Club Mobay gives you a “fast pass” through customs and immigration. As soon as you step off the plane, a representative will be waiting for you, holding a sign with your name on it. They’ll help you zip right through immigration and customs, pick up your bag, and expedite your transportation to the hotel.

While you wait for your driver, you can even enjoy a drink and a bite to eat in their lounge. Seriously, it is totally worth it in my book.

Hot Tip: Personally, I always recommend Club Mobay for arrival only. Depature is nice, but totally unnecessary in my book. Learn more about Club Mobay and Fast Track Customs here.

Airport Transfer

One last thing about getting to Jamaica: You should definitely consider a private airport transfer.

When I arrive in Jamaica, I want to get to the hotel and hit the beach ASAP. I’ve got zero desire to wait for a free hotel shuttle, stop at a bazillion different hotels, and waste time getting to my room.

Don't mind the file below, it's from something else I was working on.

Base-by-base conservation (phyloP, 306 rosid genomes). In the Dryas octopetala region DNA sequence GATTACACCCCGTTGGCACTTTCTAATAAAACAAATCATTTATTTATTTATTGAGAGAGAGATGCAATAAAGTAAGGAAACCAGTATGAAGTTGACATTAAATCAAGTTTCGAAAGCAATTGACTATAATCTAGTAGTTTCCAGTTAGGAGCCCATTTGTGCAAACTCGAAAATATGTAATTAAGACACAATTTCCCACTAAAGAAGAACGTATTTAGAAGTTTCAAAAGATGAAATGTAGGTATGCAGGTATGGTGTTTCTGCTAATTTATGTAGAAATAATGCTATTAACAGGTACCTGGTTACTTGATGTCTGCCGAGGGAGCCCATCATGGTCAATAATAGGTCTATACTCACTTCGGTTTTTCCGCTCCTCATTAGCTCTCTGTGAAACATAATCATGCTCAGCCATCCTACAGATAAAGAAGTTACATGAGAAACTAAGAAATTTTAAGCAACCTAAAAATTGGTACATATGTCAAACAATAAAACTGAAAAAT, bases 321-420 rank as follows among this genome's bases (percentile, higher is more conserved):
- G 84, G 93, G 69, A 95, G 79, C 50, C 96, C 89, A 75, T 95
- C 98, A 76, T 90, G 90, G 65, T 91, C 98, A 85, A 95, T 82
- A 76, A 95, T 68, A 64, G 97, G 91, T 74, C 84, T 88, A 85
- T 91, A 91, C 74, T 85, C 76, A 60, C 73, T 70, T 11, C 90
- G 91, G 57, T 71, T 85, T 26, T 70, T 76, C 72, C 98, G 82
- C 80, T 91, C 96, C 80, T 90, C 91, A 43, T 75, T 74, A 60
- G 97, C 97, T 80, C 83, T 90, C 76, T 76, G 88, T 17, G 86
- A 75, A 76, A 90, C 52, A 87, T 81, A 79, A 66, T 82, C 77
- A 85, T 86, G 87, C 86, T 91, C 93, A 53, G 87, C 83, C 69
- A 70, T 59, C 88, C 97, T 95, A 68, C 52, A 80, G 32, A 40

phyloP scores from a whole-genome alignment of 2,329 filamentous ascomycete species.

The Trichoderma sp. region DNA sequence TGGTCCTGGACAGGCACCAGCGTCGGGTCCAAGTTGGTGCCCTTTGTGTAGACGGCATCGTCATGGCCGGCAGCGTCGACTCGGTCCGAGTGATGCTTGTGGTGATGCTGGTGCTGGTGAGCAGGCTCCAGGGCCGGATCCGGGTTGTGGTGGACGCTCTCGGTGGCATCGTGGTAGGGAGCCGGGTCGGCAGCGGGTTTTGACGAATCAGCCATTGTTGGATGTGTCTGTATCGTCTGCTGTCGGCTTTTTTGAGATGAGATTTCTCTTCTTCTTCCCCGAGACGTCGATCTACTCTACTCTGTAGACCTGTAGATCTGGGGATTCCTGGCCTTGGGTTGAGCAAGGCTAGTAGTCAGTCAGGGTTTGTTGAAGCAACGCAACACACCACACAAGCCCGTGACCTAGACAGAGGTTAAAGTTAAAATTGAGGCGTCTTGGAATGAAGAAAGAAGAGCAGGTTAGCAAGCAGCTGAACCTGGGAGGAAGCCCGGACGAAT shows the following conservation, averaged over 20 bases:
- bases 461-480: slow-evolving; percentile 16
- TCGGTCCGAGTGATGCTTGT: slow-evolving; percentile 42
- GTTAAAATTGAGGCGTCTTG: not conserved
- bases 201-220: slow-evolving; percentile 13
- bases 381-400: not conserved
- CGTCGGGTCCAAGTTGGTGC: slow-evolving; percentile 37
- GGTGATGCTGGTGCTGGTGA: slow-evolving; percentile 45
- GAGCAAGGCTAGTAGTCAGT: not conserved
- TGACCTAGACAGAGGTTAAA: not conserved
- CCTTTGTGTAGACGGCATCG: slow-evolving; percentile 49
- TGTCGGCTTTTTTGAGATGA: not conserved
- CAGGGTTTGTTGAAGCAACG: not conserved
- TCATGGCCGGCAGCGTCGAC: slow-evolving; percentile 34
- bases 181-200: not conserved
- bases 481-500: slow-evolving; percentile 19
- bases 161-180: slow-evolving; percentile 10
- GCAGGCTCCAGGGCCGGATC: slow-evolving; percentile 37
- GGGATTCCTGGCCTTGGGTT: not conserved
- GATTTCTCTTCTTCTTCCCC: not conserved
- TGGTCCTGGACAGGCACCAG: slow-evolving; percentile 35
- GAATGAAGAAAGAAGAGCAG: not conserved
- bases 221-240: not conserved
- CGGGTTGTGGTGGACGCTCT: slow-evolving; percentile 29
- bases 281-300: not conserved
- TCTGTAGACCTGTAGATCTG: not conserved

By booking a private transfer, you can have a private driver and be on your way to your resort in no time. Heck, I’ll even give you the name of my friend to contact: Try Lyndon McFarlane who owns “Purpose Driven Tours.”

The link provided is to Lyndon’s Facebook page…and no I don’t get a dime for mentioning him. We’ve known Lyndon for years and he is a wonderful, responsive, reliable guy. In addition to airport transfers, Lyndon also does tours complete with a bus that can accommodate over 20 people for your group. Contact Lyndon through his Facebook page for more details.

Beach Clothes

You’re planning a trip to Jamaica because you want to hit the beach, right? Don’t forget to pack your swimsuits!